# Sum + squeeze as one function

#1

Is there a built-in version of `sum(A, dims)` that automatically squeezes the summed out dimension? Something like:

``````sumsqueeze(A, dim) = squeeze(sum(A, dim), dim)
``````

Surely, I can just combine 2 functions, but in my use case I generate this code and having it as a single built-in function makes it much easier to optimize it later.

#2

Whatâ€™s wrong with the definition youâ€™re using right now?

#3

As Iâ€™ve told, Iâ€™d prefer a single built-in function to make further optimizations easier. Just to give you a sense of what Iâ€™m doing:

1. In one of my packages I do a lot of code generation. Generated code may be executed elsewhere, so itâ€™s better to rely only on built-in features rather than introduce my own `sumsqueeze`.
2. Each function call is parsed into a single expression, so `B = squeeze(sum(A, dim), dim)` is actually represented as:
``````tmp1 = sum(A, dim)
B = squeeze(tmp1)
``````

which is harder to match to existing optimization patterns. Still doable, but given amount of discussion around `sum`/`squeeze` on GitHub I wanted to make sure thereâ€™s no simpler solution before going this way.

#5

Thereâ€™s no difference between a â€śbuilt-inâ€ť function and defining `sumsqueeze(A, dim) = squeeze(sum(A, dim), dim)` yourself, except for the module in which the function is defined.

#6

The difference is that `sum` and `squeeze` are always there while `sumsqueeze` would require additional dependency. Hereâ€™s a use case:

1. I create a module `A` that generates expression `ex`.
2. This expression is sent to another worker / saved to a file / manually copy-pasted to another module `B`.

If `ex` includes `sumsqueeze`, `B` should import it and thus it depends on `A`. If only built-in functions are used, no dependency is introduced.

#7

It is probably a better idea to not have `sumsqueeze` defined in `A`, but rather a third module `C` which `B` depends on.

#8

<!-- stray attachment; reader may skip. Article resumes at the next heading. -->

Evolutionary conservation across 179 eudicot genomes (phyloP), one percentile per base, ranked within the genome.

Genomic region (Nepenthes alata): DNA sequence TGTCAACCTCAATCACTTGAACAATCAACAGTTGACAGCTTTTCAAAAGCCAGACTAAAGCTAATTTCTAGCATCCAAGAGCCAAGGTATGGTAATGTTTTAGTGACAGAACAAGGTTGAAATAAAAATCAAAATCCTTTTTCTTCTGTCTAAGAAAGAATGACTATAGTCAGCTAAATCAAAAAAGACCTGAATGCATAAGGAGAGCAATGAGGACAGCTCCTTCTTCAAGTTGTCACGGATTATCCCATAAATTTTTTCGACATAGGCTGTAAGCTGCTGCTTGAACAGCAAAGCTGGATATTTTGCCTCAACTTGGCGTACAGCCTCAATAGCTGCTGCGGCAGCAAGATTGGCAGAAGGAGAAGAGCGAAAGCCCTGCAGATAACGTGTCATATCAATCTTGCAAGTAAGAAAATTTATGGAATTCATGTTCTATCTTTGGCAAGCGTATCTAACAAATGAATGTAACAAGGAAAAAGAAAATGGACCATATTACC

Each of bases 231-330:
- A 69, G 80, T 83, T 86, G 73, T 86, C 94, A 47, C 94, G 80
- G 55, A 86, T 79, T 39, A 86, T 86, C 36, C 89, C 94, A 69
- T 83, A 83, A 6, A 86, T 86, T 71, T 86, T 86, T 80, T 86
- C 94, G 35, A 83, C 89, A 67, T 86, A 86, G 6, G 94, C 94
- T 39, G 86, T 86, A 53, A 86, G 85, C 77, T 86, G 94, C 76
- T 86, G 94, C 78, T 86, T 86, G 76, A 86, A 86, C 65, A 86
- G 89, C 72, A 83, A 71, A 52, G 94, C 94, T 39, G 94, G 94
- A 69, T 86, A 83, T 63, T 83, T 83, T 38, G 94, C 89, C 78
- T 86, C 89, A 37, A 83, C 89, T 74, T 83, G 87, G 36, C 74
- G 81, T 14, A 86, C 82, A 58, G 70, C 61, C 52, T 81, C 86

Itâ€™s somewhat unusual in Julia to be doing code generation where the generated code is used via copy and paste. Julia provides a very powerful macro facility for metaprogramming, in which generated expressions can be directly inserted into code at parse time

One of the many advantages of using macros for code generation is that if a module A defines a macro `@foo`, then the code generated by `@foo` can call functions defined only in module A, even if `@foo` is called by someone elseâ€™s code or module.

#9

Relevant issue so you can understand why reducers donâ€™t already squeeze:

In short, you often want to keep those extra dimensions, but not always. Since itâ€™s easier to get rid of them than to try to put them back after theyâ€™re gone, we do it that way. Itâ€™s a tradeoff. One potential pattern for addressing this would be to define this `squeeze` method:

``````squeeze(f, A, dims) = squeeze(f(A, dims), dims)
``````

But getting the type signature right might be a little tricky.

#10

and I guess heâ€™s just asking if that C could be/is Base

It may be the case that `squeeze(f, A, dims)` is sufficiently simple, such that there is no need to have it in Base, but I think it is that case that a lot of people hit this â€śproblemâ€ť now and again.

What is the type signature problem youâ€™re referring to @StefanKarpinski ?

#11

I was thinking that `squeeze` was variadic and since leading function arguments are a little tricky to type sufficiently loosely (because non-functions can be callable), that would be a problem. But `squeeze` isnâ€™t variadic â€“ it takes a scalar or a tuple for `dims` â€“ so thatâ€™s not an issue.

#12

Hi, is there any update on this?

#13

I packaged a trivial workaround that I find useful:

Basically

``````julia> @squeezing sum(ones(3, 2), 1)
2-element Array{Float64,1}:
3.0
3.0
``````